“Nathan Harris has written a profound novel,” said Stephen Monroe, chair of the UM Department of Writing and Rhetoric. “We hope the Willie Morris Award leads more people to read his beautiful debut, and we look forward to welcoming Nathan to the Oxford Conference for the Book this spring.
“Our winners will join an incredible group of talented writers at this year’s conference.”
A national panel of judges reviewed nominated novels looking for works that ask readers to engage with the complexities of the American South. They narrowed the fiction entries to a shortlist of three: Harris’s “The Sweetness of Water,” “Hell of a Book” by Jason Mott and “The Vanishing Half” by Brit Bennet.
As the fiction winner, Harris receives $10,000. He holds a Master of Fine Arts from the Michener Center at the University of Texas. Harris was a National Book Foundation 5 Under 35 honoree in 2021.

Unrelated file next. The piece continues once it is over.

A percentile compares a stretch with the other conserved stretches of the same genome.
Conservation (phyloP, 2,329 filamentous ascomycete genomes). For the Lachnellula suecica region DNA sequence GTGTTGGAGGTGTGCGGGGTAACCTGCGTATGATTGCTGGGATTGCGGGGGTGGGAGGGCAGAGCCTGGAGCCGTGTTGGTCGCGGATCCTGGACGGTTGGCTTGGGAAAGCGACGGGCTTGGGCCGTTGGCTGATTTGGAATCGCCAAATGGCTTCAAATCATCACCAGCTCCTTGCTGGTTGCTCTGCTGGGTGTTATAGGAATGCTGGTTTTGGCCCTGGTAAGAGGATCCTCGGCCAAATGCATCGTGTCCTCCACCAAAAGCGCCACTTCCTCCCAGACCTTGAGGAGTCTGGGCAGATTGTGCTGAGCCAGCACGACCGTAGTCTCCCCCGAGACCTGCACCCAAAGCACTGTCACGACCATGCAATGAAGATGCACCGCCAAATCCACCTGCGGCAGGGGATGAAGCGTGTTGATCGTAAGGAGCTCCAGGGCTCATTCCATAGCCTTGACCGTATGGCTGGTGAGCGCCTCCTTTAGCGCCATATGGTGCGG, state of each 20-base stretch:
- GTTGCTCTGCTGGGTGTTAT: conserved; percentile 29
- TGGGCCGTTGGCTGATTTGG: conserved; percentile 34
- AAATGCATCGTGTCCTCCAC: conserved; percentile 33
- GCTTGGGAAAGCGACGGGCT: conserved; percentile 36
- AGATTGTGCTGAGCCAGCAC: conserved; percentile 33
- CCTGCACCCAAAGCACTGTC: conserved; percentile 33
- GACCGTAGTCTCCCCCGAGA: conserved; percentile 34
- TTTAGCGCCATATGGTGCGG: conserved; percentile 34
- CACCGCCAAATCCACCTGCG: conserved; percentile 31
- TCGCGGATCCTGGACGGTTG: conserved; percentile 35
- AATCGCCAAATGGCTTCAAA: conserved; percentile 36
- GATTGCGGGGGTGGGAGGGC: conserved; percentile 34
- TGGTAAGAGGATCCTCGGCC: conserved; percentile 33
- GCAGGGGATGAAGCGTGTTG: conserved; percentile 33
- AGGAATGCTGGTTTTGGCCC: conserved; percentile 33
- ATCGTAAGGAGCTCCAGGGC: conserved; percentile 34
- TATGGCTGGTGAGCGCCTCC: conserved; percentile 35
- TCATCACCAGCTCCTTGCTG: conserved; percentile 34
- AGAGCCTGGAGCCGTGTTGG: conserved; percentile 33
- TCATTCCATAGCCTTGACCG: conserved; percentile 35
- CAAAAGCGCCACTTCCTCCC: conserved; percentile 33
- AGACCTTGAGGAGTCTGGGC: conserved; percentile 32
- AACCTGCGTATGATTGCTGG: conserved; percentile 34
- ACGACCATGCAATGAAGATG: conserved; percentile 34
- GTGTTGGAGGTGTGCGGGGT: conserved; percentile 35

The Seattle resident received national attention when Oprah Winfrey selected his debut novel for her book club, propelling it to New York Times bestselling status.
“I’m so humbled to be the recipient of the Willie Morris Award for Southern Fiction,” Harris said. “Allow me to express my deepest gratitude for the judges, the University of Mississippi and the spirit and legacy of Mr. Morris himself. This is an honor I will be reflecting on for some time.”
Jonathan Haupt, one of the fiction judges for the Willie Morris Award and executive director of the Pat Conroy Literary Center, praised Harris’ work.
“Harrowing and yet also hopeful, ‘The Sweetness of Water’ deftly captures the South in the days just after the American Civil War with vantage points on race, class, gender and sexuality that resonate in the historical moments we are still navigating today,” Haupt said.
“That this masterful epic from Nathan Harris is a debut novel is nothing short of astounding – and brings with it the welcome possibility of many mo